Saska Ylätalo (b. 1990) is an oil painter with a penchant for camouflage – for combinations of patterns and coloration that disguise and conceal. He uses camouflage as an optical device: the three-dimensional illusions in his paintings seem to collapse upon themselves, blending with the background. The camouflage theme also extends to a metaphorical, emotional level, symbolizing an attempt to blend in with the surroundings and adapt to the prevailing conditions – or the failure to do so, as the case may be.
The artist’s fascination with the art of camouflage stems from his study of its history and many layers of meaning. For as banal as it might seem, the history of camouflage is closely associated with art, nature, and science. The turn-of-the-century painter Abbott Thayer (1849 –1921) – hailed the father of camouflage – was among the first to write down his observations about how disruptive patterns make it difficult to locate the precise contours of an object. Thayer’s observations on camouflage were later adopted by biologists and the military, finally being embraced as a design trend and as part of the iconography of various subcultures.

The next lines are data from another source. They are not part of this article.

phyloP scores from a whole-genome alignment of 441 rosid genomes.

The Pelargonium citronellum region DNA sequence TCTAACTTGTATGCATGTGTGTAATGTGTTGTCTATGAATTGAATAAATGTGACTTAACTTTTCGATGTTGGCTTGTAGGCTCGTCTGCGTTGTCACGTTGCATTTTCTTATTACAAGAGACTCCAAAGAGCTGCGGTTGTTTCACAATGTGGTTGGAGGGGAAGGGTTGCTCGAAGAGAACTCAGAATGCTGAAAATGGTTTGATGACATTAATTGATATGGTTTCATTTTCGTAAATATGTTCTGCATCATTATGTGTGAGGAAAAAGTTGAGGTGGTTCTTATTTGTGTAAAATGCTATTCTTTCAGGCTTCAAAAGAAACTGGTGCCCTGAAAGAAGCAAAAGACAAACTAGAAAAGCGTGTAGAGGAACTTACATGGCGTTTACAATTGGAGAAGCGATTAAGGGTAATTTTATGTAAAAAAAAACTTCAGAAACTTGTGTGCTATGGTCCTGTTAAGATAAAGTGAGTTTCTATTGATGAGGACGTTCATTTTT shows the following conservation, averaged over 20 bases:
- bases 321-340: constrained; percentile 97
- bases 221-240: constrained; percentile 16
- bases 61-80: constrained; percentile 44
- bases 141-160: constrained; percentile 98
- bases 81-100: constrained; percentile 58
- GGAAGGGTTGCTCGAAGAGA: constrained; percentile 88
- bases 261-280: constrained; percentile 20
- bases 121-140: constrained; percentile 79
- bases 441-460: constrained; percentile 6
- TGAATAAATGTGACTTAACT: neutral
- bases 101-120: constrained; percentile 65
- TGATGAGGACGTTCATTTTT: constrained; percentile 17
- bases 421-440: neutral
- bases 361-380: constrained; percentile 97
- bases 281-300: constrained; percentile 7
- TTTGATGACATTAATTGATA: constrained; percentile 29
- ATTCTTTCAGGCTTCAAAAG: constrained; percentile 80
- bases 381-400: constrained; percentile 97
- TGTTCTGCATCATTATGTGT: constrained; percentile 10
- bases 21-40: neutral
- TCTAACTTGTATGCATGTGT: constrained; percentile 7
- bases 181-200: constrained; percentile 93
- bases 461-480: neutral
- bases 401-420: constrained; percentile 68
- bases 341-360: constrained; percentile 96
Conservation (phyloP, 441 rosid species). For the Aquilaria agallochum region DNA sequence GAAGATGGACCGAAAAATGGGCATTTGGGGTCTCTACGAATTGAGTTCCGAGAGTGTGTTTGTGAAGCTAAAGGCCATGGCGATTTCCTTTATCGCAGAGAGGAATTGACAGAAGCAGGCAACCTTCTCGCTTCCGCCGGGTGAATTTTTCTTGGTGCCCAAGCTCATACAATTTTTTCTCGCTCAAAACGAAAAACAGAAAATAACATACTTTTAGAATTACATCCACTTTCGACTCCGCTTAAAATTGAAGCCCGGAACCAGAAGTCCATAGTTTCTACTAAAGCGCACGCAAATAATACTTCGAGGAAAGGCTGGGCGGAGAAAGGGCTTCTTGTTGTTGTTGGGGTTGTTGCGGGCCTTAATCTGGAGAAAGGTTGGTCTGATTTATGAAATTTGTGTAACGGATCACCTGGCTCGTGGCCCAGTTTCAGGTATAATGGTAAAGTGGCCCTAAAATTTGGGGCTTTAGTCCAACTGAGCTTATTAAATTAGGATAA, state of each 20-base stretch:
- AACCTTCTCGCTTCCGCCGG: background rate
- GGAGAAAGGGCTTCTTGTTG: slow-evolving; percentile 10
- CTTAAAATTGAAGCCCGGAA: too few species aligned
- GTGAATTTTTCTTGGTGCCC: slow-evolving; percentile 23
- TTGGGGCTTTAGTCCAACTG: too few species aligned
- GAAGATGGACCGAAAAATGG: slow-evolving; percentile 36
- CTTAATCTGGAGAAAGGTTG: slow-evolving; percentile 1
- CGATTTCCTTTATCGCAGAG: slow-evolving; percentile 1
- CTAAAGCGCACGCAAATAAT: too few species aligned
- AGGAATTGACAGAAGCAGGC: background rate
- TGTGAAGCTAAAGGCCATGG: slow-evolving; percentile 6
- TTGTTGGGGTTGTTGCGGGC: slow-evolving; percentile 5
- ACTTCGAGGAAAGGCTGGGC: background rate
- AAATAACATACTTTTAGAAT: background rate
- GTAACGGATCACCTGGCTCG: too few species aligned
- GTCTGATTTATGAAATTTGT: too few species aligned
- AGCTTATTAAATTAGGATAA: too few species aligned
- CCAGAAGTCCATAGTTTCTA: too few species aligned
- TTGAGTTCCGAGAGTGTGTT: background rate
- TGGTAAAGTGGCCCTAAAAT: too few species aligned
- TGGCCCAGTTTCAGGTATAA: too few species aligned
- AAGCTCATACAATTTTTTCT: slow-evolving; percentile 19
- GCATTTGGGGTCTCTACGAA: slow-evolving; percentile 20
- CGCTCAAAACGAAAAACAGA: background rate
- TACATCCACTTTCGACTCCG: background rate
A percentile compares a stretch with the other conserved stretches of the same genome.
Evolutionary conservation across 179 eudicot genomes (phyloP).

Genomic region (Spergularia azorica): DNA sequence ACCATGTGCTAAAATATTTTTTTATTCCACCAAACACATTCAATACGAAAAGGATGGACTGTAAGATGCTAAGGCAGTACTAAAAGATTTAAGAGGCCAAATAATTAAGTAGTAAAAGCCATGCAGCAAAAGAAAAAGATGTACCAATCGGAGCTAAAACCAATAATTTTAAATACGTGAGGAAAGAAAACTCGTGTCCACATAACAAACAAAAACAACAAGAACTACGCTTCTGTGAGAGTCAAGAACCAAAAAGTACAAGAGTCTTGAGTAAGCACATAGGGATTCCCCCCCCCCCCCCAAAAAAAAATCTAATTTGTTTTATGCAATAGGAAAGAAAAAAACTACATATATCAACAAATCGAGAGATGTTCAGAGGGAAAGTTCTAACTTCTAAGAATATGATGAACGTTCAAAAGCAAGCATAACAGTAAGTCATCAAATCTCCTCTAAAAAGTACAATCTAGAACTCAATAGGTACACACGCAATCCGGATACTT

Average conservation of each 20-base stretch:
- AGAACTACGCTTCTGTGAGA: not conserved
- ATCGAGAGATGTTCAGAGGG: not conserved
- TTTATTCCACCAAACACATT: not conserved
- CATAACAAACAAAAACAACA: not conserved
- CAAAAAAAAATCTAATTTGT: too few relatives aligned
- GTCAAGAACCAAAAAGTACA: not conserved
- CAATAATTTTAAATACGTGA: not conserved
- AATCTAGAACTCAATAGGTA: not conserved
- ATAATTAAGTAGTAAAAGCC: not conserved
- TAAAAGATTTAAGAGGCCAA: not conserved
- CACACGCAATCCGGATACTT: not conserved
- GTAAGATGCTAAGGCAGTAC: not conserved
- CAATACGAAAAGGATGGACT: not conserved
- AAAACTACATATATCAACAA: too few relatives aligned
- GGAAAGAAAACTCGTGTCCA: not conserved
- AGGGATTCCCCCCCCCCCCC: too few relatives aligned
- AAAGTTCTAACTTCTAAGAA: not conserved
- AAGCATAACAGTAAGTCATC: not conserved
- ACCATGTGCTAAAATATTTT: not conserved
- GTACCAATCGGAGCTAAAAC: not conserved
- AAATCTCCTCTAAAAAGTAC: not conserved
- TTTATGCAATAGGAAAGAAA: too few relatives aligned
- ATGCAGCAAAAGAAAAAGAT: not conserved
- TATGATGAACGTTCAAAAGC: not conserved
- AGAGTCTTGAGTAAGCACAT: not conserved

In addition to unraveling the symbolic connotations of camouflage, Ylätalo also reflects on the recent history of painting: on modernism and its demand for flatness, the illusion of depth, and the deliberate avoidance of representation. In some of his paintings he uses a grid to heighten the depth-subverting effect, but in a consciously clumsy way, as if in parody.
Saska Ylätalo has studied painting at the Helsinki Academy of Fine Arts and sculpture at Tsukuba University in Japan. He has held solo exhibitions in Finland and Japan and group exhibitions in Finland and Sweden.